Yeah, yeah, I know what Trump said. But the GOP’s got a fever and the only prescription is more regime change in the Middle East with no exit strategy!
Not the first time we’ve had this fever, actually. You’d think we’d have come up with a vaccine by now.
Americans have different views on how the U.S. should conduct its foreign policy in Syria. Seven in 10 voters want more economic sanctions, while 57 percent support airstrikes in Syria and cyberattacks against Assad’s military. Nearly 6 in 10 (58 percent) said they support establishing a no-fly zone over parts of Syria, including targeted airstrikes against Syrian air defense systems.
Americans are split, 44 percent to 43 percent, over whether ground troops should be used to counter terrorist forces in Syria, while 44 percent oppose using ground troops to remove Assad — a move supported by 39 percent of voters…
Regardless of how voters view Assad’s position, the airstrikes Trump ordered in retaliation to the Syrian president were supported by 66 percent of voters, while about a quarter (24 percent) opposed them.
Here’s what the crosstabs look like for the question about using U.S. troops to remove Assad. Among Republican men specifically, support reaches 58 percent:
Who exactly are these pro-regime-change Republicans? Among self-identified conservatives, the split on forcibly removing Assad is just 43/40. It’s a tad higher among Trump voters at 47/39, but still below the overall GOP numbers. One possible explanation: The “somewhat support” group in each category may be imagining “removing Assad” as an operation in the mold of the Bin Laden raid, where Assad wakes up one night to find SEALs rappeling onto his balcony and then they’re gone 90 minutes later. It … wouldn’t work out that way in practice, unless Iran and Hezbollah are much more lax in operational security than everyone believes. And even if it did, what sort of reprisals would be taken by the Russian/Iranian/Alawite axis against Syrian Sunnis to punish the U.S. for bumping off their resident puppet? Let’s think this through.
Can we trust these Morning Consult numbers, though? Some of their data does seem to line up with other recent polls. They’ve got 66 percent in favor of Trump’s airstrikes; CBS found 57 percent in favor while Pew has it at 58 percent, both comparable numbers. Meanwhile, YouGov finds a strong uptick among Republicans who believe that the U.S. “has a responsibility to intervene in trouble spots” around the world, rising from 18 percent in 2013 to 51 percent now, which dovetails with the greater willingness in Morning Consult’s poll to bump off Assad. I wonder in hindsight whether Trump’s isolationist rhetoric on the trail last year found an audience not because Republicans were questioning the wisdom of interventionism but because they were merely questioning the wisdom of Obama. Trump’s pitch was always framed, after all, in terms of America’s current leaders being stupid, with the implication that once he was president we could trust America to be run smartly and effectively again. Well, now that he’s president, Republicans may be expecting smart and effective interventions. Go get Assad!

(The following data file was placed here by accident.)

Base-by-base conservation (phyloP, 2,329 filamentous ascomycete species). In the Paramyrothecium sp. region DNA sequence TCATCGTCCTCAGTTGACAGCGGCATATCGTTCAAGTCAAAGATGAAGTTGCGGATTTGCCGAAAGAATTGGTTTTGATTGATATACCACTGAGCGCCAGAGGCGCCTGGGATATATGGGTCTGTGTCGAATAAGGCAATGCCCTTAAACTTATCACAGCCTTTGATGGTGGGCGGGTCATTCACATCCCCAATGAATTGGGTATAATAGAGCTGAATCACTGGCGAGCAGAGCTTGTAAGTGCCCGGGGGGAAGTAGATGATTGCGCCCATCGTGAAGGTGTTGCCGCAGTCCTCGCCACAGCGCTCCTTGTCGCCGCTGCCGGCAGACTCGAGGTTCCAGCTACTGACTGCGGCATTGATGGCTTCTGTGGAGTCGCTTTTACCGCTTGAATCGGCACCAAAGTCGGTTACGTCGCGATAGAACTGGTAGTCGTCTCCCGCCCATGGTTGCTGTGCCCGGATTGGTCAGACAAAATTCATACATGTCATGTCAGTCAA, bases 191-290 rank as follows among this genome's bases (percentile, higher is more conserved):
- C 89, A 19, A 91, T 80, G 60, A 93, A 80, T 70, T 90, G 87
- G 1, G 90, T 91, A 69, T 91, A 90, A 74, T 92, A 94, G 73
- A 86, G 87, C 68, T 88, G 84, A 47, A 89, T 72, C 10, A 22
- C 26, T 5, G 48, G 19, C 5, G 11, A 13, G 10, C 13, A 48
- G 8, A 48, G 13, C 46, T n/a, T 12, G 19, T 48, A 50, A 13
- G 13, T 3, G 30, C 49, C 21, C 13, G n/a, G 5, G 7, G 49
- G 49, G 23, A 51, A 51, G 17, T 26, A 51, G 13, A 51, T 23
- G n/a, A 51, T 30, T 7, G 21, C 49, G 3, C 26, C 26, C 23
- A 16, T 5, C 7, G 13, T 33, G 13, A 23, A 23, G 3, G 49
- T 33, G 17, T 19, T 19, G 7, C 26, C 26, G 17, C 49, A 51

There are other polls, though, that contradict the Morning Consult numbers. When YouGov asked if the U.S. has a responsibility to do anything about the fighting in Syria, Americans split evenly at 36 while Trump voters split narrowly at 39/37. Hard to imagine how we get from there to 52 percent supporting toppling Assad with U.S. troops in the MC data. CBS, meanwhile, found just 18 percent of Americans willing to endorse “full U.S. military involvement in Syria with ground troops” versus 71 percent willing to tolerate nothing more than airstrikes or less. If it’s really true that 52 percent of Republicans are “somewhat” prepared to overthrow Assad by force, it’s probably less a serious policy position than just a flourish of support within his own party for Trump’s airstrikes against America’s new enemy. Once Republicans realized what a regime-change mission would require in terms of manpower and casualties, they’d reconsider. I think?